Review: The Underflow – Instant Opaque Evening

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The Underflow is a relatively new trio formed by veteran improvisers Mats Gustafsson, David Grubbs, and Rob Mazurek in 2019. Their self-titled debut, recorded live in Athens at their first performance as a trio, has been followed up by Instant Opaque Evening, also recorded live during a string of European shows in early 2020. Instant Opaque Evening offers a wide range of sounds, moods, and textures that conjure the image of a larger ensemble. Gustafsson and Mazurek double on various flutes and electronics that alternate between the atmospheric and brutal. One of the most distinctive features of the album is the incorporation of three of Grubbs’ original songs, sung by the composer in a manner both fragile and emotionally affecting. The songs create interludes within and jumping-off points into extended improvisational soundscapes that form the bulk of the album.

The trio’s deep musical chemistry is apparent in the cohesion and patient development of their improvised tracks. “Sound of a Wet Leather Ball” moves seamlessly from a pentatonic solo trumpet cadenza — immediately reminiscent of Don Cherry’s explorations of African and Asian music — to a disorienting electronic whirlwind that dissipates into a subdued flute/guitar duet. The record’s overall soundscape is defined by lyricism and attention to detail; it’s never overbearing. Even the most bombastic sections, such as in the electronics-laden “Self-Portrait as Interference Pattern,” feel meticulously textured and thoughtfully developed. An intricate, multi-layered embroidery permeates this record, inviting multiple listens in order to unravel its many beautiful threads.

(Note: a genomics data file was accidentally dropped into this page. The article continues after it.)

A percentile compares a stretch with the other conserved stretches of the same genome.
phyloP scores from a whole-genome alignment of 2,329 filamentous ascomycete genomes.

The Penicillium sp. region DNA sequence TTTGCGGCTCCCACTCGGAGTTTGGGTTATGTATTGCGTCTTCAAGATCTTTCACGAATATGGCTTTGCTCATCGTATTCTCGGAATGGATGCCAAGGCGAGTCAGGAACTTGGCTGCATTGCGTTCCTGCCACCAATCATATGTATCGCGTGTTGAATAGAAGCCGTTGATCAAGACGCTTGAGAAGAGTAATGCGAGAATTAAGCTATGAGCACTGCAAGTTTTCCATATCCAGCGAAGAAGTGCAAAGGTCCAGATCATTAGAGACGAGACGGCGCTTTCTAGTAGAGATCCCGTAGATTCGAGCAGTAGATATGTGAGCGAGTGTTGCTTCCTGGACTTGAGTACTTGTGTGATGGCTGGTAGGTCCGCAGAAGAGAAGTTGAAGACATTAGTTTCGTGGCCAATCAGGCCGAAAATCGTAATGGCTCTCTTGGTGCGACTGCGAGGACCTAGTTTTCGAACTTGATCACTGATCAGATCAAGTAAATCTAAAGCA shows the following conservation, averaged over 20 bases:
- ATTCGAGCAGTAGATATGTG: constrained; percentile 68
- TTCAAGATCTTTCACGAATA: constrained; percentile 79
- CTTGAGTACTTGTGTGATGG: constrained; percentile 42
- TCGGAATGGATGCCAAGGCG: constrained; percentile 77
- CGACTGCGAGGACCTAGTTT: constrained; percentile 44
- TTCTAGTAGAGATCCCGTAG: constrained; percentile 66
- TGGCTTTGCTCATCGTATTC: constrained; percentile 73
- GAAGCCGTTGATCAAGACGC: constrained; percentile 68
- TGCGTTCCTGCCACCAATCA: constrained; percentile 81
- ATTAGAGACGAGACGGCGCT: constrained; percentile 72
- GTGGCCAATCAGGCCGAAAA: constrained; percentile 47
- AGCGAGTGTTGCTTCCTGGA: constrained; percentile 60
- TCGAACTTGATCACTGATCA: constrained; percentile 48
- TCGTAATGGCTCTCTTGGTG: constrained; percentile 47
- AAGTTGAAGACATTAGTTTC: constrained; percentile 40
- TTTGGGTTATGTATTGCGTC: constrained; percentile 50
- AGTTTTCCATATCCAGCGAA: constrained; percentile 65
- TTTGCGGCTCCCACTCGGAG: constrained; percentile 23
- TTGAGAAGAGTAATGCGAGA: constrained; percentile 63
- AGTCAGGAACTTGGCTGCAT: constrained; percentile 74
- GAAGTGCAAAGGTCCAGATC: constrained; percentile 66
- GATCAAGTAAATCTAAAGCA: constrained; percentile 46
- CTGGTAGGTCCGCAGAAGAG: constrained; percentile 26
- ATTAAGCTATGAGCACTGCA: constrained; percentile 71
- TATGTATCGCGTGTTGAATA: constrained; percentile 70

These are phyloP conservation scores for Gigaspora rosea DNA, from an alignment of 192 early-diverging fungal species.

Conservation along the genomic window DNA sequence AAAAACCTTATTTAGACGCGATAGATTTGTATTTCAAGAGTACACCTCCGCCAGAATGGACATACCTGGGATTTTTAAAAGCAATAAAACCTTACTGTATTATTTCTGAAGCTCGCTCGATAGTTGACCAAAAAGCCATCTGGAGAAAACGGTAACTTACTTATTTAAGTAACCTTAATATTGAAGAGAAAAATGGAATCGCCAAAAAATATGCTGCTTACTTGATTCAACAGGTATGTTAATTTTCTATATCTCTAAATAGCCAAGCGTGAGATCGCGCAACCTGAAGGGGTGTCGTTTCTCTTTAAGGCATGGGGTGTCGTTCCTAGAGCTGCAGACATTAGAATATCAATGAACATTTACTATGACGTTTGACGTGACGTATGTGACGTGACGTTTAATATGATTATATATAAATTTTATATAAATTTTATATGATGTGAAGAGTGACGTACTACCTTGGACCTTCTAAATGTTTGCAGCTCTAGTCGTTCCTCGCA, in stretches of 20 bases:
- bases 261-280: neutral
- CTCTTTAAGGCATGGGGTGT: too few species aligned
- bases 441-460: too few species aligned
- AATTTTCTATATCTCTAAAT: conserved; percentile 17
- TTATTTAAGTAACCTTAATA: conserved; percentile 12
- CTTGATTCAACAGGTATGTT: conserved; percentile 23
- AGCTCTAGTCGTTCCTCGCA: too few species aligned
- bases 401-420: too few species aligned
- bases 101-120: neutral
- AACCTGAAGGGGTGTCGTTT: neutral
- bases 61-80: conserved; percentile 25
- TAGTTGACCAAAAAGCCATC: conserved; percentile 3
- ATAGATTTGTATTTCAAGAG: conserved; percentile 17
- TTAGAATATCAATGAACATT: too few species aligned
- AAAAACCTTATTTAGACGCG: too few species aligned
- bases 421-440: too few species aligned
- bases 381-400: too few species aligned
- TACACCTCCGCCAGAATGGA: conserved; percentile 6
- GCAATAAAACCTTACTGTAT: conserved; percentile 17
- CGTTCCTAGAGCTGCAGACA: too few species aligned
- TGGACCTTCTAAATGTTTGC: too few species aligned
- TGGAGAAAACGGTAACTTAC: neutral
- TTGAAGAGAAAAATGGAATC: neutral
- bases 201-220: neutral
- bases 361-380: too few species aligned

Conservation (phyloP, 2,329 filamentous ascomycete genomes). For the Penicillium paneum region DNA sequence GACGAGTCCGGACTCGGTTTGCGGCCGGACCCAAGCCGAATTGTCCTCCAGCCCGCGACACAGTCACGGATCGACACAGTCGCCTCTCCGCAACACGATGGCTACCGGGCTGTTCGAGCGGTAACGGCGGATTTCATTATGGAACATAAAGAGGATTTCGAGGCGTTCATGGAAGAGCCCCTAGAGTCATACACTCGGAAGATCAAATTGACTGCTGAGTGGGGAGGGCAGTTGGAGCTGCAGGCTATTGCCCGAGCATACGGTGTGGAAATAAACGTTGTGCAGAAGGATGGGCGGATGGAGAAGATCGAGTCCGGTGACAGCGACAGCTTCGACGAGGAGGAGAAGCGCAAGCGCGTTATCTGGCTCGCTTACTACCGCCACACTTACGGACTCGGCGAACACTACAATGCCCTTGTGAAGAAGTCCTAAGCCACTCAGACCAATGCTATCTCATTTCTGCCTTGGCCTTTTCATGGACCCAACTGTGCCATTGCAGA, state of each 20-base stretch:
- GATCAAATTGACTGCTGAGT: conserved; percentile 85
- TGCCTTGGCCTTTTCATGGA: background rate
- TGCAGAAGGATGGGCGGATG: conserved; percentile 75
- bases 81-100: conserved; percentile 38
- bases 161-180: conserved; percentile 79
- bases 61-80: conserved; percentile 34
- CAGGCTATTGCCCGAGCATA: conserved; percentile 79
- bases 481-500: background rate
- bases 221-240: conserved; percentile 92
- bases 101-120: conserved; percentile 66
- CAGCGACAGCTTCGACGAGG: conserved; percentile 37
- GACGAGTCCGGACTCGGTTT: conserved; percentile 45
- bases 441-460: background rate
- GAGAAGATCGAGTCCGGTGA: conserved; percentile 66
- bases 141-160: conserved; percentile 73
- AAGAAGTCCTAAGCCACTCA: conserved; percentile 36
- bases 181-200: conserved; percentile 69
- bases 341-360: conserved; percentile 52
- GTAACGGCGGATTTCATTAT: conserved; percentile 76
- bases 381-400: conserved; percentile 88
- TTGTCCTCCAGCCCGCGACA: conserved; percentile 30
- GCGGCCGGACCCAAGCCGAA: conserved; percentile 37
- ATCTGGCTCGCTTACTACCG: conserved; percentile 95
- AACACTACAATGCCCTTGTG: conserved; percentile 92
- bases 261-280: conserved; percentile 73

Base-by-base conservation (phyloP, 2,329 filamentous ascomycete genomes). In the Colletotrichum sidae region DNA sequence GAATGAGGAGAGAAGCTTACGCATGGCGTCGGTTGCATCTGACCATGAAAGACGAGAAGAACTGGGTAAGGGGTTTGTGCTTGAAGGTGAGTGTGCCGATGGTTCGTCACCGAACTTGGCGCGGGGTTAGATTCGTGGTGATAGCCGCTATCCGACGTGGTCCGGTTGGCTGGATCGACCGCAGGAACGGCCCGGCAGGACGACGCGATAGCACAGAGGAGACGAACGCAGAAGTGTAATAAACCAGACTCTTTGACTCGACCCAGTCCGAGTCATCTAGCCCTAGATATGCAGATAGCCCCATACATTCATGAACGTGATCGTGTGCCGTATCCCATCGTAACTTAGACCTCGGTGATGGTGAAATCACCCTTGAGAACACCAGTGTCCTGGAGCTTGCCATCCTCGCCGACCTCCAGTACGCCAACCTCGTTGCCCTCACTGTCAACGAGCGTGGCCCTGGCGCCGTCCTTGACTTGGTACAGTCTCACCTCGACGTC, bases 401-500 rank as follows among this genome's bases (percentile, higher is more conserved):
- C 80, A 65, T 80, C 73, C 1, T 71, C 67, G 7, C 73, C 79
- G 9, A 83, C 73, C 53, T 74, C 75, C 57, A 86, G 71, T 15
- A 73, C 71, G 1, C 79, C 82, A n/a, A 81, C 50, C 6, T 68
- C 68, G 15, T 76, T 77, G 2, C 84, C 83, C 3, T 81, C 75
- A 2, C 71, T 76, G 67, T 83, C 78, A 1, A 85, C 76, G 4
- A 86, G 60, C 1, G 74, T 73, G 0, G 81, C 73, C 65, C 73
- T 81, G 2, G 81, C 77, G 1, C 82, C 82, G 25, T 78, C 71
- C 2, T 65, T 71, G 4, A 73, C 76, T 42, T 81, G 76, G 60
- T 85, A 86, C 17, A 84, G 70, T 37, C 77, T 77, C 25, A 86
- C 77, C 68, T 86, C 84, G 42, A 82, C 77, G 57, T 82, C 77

Mathew MuntzReview: The Underflow – Instant Opaque Evening

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